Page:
|U.S. Army 1943 G519 Columbia Model MG Bicycle, Serial Number 141762, above photo.
This bicycle is shown in unrestored condition with post-WWII blue paint. The G519 was originally painted olive
drab from the factory and is visible under the blue paint on this bicycle. The 1942 and early 1943 Columbia
and Huffman bicycle is easily identified by the curved front frame tube, which was the same as the civilian
model. In 1943, the front frame tube was changed to a straight tube. The serial number for all G519 bicycles is
located on the bottom of the frame tube that supports the pedals. The tires on this bicycle are post-WWII
production. This bicycle has the original wooden pedals and olive green torpedo shaped grips. It is missing
the kick stand, battery operated fender lamp and the handlebar bell. The horn mounted on the handlebars is
|During the early 20th century, the bicycle was the easiest and most cost effective vehicle the military could
purchase. In 1942, a contract was awarded to two bicycle manufacturers to produce the Government Model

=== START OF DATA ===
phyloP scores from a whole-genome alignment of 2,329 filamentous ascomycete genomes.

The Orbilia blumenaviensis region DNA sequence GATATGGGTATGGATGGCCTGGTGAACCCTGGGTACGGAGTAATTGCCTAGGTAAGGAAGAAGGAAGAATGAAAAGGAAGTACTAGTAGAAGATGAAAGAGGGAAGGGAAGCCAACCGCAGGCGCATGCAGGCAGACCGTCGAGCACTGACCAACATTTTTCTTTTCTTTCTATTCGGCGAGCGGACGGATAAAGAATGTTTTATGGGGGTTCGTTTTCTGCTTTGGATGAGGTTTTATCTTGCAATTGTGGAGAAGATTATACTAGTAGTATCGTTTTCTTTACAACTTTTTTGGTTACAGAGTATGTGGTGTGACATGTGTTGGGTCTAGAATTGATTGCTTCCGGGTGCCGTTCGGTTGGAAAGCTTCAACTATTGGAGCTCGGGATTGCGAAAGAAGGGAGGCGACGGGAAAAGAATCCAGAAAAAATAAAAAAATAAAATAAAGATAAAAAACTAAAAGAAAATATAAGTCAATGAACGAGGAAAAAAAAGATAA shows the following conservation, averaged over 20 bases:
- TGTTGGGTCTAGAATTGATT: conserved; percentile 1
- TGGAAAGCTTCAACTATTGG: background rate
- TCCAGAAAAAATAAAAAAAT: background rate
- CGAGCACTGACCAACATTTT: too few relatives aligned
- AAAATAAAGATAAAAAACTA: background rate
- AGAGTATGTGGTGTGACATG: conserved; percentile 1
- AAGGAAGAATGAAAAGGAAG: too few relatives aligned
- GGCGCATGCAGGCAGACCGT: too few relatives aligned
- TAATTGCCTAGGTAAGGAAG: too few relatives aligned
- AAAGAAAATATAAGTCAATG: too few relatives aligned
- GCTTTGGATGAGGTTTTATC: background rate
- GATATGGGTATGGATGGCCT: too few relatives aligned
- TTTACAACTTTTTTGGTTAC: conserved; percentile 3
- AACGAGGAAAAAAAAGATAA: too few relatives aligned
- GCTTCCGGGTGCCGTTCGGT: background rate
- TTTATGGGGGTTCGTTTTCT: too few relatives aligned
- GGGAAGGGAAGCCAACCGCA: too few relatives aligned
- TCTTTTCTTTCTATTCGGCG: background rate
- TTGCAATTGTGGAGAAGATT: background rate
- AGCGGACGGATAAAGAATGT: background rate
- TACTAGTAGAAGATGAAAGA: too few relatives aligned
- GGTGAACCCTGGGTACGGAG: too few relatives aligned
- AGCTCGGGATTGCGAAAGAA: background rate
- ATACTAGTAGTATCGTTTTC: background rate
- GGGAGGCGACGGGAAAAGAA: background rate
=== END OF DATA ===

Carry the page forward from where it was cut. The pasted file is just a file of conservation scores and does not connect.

519, or G519 Bicycle, to be used by all three branches of the United States Military. The contract was awarded
to Westfield Columbia, Massachusetts and Dayton Huffman, Ohio. The G519 was the only military vehicle
produced that was gender specific - there was a different version produced for men and women.
Civilian bicycle production continued during WWII for all other manufacturers.
|U.S. Army 1943 G519 Huffman Model MG Bicycle, Serial Number H126040, above photo.
This bicycle was obtained by QuestMasters in restored condition, but it will be re-restored as many details were not done
correctly. The 1942 and early 1943 Columbia and Huffman bicycle is easily identified by the curved front frame tube, which
was the same as the civilian model. In 1943, the front frame tube was changed to a straight tube. The serial number for all
G519 bicycles is located on the bottom of the frame tube that supports the pedals. The tires, seat, pedals and grips on this
bicycle are post-WWII.
|U.S. Army 1945 Columbia Model F-92L Bicycle, Serial Number G198692, above photo.
The Columbia Compax Sports Traveler was a take-apart bicycle that first started production in 1939. The bicycle could be
separated into two sections by a sleeve in the center of the frame, allowing it to be easily transported. During WWII this
bicycle was produced for the United States Military as the F-92H (Heavy, balloon tires) and F-92L (Lightweight tires).
This bicycle was restored by QuestMasters in 2013.
The F-92H and F-92L are best affiliated as being used by Airborne Paratroopers, but no documentation has been found that
shows them being deployed in combat, although they were used in non-combat roles on and around bases.